CBC Edmonton information report with model filmed in an train facility, not the hospital – FakeNews

Posted on October 14, 2021 at 9:28 am

The CBC Edmonton news report featuring a mannequin was filmed in a training facility, not a hospital

(Reuters) – A news report published by CBC Edmonton on the operation of an intensive care unit (ICU), which featured a mannequin and was later used for other stories aired on the channel, was not filmed in an intensive care unit and is not evidence of the pandemic is a “scam” despite online claims.

The report, released October 2, included interviews and a mannequin demonstration showing how an intensive care unit differs from other hospital wards. Some of the same footage at the training facility was later aired in another report on COVID-19 projections for Alberta (Here).

Some online users shared a picture of the news report, claiming the use of the mannequin was evidence that the intensive care units in Alberta were underutilized and that the pandemic was being overrated by the media.

“Another person who shared the photo on Twitter said,” It’s called a scam, but because it’s media, they get a passport, look very carefully. ” (Here)

The mannequin was used to demonstrate how equipment works in an intensive care unit and is not evidence that the pandemic threat has been overstated.

The full original report is available on the site CBC website, Twitter and Facebook Page.

The title of the article is, “It’s real. It’s dangerous “: How it is in an intensive care unit”. The description of the clip says, “Respiratory therapist Crystal Grette and Christy Raymond, Dean of the Faculty of Nursing at MacEwan University, explain what makes an ICU bed and ward different and what patients should expect when they land on a ward.”

Meanwhile, CBC Edmonton posted an update on its website on October 11th clarifying that the portions of the report that featured a mannequin were filmed in a university rather than an active hospital intensive care unit: “Some of the Images in this video are from and identified as such by hospitals [Alberta Health Service]. The other clinical footage, including videos of mannequins in beds, was shot by CBC Edmonton in September 2021 at training facilities at the Northern Alberta Institute of Technology and MacEwan University, where students learn with realistic hospital simulations. “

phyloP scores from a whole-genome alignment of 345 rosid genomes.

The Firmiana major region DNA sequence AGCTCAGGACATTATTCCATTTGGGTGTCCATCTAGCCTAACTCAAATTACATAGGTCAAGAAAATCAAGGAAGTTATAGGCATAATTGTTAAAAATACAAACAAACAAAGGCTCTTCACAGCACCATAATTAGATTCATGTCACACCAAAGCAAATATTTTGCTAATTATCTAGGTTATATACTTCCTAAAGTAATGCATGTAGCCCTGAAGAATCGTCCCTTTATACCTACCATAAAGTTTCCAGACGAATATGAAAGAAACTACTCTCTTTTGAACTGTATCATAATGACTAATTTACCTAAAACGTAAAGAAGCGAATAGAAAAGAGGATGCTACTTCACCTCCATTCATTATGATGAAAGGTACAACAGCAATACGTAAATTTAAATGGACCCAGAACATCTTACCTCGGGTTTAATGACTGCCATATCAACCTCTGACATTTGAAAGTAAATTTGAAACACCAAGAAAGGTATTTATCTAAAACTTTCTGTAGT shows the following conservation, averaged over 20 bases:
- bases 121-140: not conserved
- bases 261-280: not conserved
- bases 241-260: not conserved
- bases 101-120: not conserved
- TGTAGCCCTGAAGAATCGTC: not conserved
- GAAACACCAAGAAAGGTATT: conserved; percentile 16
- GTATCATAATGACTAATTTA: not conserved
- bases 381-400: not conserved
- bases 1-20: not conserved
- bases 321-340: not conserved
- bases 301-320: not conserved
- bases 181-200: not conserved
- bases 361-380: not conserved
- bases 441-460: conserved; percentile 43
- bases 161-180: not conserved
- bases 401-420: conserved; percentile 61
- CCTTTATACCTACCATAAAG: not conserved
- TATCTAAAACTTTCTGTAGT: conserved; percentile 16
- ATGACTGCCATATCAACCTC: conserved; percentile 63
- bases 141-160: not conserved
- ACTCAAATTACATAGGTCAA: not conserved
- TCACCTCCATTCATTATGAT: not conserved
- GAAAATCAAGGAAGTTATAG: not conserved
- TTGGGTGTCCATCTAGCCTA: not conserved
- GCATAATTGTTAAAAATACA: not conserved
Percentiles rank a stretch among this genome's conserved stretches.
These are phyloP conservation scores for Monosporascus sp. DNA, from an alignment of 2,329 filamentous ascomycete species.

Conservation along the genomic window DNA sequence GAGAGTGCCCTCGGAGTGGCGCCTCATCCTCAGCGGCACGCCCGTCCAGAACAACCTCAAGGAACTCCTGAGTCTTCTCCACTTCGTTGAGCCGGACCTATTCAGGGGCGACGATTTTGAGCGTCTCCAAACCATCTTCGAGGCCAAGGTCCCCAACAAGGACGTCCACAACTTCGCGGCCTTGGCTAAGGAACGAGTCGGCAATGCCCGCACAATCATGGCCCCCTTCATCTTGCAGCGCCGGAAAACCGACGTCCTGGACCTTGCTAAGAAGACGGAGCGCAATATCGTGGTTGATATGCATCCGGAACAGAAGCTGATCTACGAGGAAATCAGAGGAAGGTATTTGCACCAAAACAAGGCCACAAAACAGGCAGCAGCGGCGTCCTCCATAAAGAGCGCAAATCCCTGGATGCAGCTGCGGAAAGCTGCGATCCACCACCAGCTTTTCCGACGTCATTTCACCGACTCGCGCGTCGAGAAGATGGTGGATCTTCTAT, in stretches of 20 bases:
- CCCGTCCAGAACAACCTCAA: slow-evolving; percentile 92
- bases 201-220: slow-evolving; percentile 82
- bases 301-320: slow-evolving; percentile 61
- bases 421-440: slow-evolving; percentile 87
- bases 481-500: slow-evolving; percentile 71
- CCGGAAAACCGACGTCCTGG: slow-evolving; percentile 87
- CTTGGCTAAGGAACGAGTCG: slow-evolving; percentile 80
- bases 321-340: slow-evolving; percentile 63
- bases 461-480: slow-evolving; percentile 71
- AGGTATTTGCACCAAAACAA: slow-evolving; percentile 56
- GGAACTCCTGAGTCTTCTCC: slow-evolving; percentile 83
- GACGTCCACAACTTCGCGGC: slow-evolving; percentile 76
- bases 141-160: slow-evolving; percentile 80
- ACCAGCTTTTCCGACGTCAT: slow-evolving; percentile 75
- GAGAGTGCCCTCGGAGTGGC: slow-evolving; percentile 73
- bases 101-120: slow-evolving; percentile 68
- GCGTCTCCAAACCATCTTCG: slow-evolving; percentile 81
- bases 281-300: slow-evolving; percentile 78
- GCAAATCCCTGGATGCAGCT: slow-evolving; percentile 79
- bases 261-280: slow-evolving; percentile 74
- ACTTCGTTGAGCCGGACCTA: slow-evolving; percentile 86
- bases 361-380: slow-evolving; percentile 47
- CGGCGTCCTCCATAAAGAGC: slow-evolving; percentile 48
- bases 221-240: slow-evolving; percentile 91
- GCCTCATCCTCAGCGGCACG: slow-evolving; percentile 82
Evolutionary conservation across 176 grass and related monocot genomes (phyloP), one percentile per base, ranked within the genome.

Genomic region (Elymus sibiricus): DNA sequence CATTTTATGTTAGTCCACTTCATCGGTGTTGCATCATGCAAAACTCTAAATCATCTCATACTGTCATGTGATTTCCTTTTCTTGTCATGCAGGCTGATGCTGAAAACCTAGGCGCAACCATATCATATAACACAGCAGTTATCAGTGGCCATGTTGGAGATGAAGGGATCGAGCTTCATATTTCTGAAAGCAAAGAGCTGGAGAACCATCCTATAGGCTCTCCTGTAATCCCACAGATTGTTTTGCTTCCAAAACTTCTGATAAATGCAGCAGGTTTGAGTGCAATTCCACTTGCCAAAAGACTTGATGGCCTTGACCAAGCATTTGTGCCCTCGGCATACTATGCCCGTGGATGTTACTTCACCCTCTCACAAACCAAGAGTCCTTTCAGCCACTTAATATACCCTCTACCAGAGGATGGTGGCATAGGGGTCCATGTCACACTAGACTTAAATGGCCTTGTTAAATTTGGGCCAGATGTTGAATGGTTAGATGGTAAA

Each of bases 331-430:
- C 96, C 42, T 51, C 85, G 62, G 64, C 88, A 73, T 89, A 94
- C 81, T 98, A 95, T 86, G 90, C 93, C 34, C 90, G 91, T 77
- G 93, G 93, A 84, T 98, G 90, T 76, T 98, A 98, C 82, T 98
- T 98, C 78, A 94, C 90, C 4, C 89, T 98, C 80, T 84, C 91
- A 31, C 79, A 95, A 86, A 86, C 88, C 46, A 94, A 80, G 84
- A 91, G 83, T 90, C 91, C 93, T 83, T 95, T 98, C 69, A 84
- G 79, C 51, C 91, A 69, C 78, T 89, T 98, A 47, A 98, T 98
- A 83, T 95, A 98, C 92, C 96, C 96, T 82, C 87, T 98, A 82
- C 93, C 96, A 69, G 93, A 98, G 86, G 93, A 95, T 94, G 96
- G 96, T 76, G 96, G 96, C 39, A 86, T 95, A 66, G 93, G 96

The Facebook video description clearly states that the report explains how ICUs work: “With so much focus on the ICU beds available in Alberta, we spoke to two experts about what an ICU bed actually does differently and what patients can expect when they get it moved to an intensive care unit. ”

The mannequin footage was also in a. to see news on October 7th (1: 36s)

In a statement to Reuters, a CBC spokesman said: “On October 1st and 2nd, CBC Edmonton released two stories describing the reality of an intensive care unit and the stress on nursing staff. Since we could not bring our cameras to the intensive care unit of a hospital, we shot footage in two training facilities, which was then used for illustration purposes. In the October 1st story, which was then published on our website, it was not clearly identified as training material and should have been. We have clarified that in the meantime. “

“Unfortunately, some of the same footage was reused in another story about COVID projections for Alberta that aired on October 7th during our 6pm and 11pm news bulletins,” they added.

“In this context, the footage has been used inappropriately, even for illustrative purposes, and we apologize for the misjudgment,” they said.

Reuters previously looked at allegations regarding a news report in the UK that used a dummy for illustrative purposes.


Missing context. The use of a mannequin in news reports broadcast on CBC Edmonton is not evidence that the threat posed by COVID-19 has been overstated. The mannequin was used in the report to demonstrate how an intensive care unit works, and some footage of the mannequin was later featured in news reports that aired on October 7th. The mannequin was shot in training facilities at the Northern Alberta Institute of Technology and MacEwan University.

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